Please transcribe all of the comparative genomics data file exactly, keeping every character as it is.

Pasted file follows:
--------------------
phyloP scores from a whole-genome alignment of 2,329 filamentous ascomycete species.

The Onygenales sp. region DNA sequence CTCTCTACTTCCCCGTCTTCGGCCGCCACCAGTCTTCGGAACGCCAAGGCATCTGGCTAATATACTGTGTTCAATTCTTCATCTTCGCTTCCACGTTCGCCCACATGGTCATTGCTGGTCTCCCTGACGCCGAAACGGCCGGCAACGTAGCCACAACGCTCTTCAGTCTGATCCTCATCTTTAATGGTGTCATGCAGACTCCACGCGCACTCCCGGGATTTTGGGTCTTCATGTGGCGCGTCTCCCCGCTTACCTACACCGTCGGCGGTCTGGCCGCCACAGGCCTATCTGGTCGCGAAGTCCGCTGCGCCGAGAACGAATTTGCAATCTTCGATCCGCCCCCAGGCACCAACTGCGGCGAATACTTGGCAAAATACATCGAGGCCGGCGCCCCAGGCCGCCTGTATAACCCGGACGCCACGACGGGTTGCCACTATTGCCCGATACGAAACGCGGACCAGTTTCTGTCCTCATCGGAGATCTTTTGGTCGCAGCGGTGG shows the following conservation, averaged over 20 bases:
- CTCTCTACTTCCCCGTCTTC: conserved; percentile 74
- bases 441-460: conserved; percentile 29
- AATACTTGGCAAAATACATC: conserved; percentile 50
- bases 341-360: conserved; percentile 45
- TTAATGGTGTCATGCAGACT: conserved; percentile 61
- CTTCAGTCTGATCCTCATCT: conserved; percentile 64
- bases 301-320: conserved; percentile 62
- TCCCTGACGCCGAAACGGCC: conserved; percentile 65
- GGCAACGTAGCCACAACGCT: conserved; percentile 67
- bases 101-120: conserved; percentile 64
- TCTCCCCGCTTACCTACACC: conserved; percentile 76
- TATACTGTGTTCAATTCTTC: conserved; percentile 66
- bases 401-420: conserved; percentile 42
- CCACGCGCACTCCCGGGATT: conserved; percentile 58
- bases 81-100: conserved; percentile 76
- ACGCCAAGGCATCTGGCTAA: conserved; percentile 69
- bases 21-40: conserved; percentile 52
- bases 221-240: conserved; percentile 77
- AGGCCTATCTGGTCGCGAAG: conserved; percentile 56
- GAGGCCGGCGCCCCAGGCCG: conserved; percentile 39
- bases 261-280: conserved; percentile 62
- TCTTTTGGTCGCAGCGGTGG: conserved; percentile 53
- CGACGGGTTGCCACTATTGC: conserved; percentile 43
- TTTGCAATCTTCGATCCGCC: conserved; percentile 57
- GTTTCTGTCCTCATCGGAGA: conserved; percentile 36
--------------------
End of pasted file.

phyloP scores from a whole-genome alignment of 2,329 filamentous ascomycete species.

The Onygenales sp. region DNA sequence CTCTCTACTTCCCCGTCTTCGGCCGCCACCAGTCTTCGGAACGCCAAGGCATCTGGCTAATATACTGTGTTCAATTCTTCATCTTCGCTTCCACGTTCGCCCACATGGTCATTGCTGGTCTCCCTGACGCCGAAACGGCCGGCAACGTAGCCACAACGCTCTTCAGTCTGATCCTCATCTTTAATGGTGTCATGCAGACTCCACGCGCACTCCCGGGATTTTGGGTCTTCATGTGGCGCGTCTCCCCGCTTACCTACACCGTCGGCGGTCTGGCCGCCACAGGCCTATCTGGTCGCGAAGTCCGCTGCGCCGAGAACGAATTTGCAATCTTCGATCCGCCCCCAGGCACCAACTGCGGCGAATACTTGGCAAAATACATCGAGGCCGGCGCCCCAGGCCGCCTGTATAACCCGGACGCCACGACGGGTTGCCACTATTGCCCGATACGAAACGCGGACCAGTTTCTGTCCTCATCGGAGATCTTTTGGTCGCAGCGGTGG shows the following conservation, averaged over 20 bases:
- CTCTCTACTTCCCCGTCTTC: conserved; percentile 74
- bases 441-460: conserved; percentile 29
- AATACTTGGCAAAATACATC: conserved; percentile 50
- bases 341-360: conserved; percentile 45
- TTAATGGTGTCATGCAGACT: conserved; percentile 61
- CTTCAGTCTGATCCTCATCT: conserved; percentile 64
- bases 301-320: conserved; percentile 62
- TCCCTGACGCCGAAACGGCC: conserved; percentile 65
- GGCAACGTAGCCACAACGCT: conserved; percentile 67
- bases 101-120: conserved; percentile 64
- TCTCCCCGCTTACCTACACC: conserved; percentile 76
- TATACTGTGTTCAATTCTTC: conserved; percentile 66
- bases 401-420: conserved; percentile 42
- CCACGCGCACTCCCGGGATT: conserved; percentile 58
- bases 81-100: conserved; percentile 76
- ACGCCAAGGCATCTGGCTAA: conserved; percentile 69
- bases 21-40: conserved; percentile 52
- bases 221-240: conserved; percentile 77
- AGGCCTATCTGGTCGCGAAG: conserved; percentile 56
- GAGGCCGGCGCCCCAGGCCG: conserved; percentile 39
- bases 261-280: conserved; percentile 62
- TCTTTTGGTCGCAGCGGTGG: conserved; percentile 53
- CGACGGGTTGCCACTATTGC: conserved; percentile 43
- TTTGCAATCTTCGATCCGCC: conserved; percentile 57
- GTTTCTGTCCTCATCGGAGA: conserved; percentile 36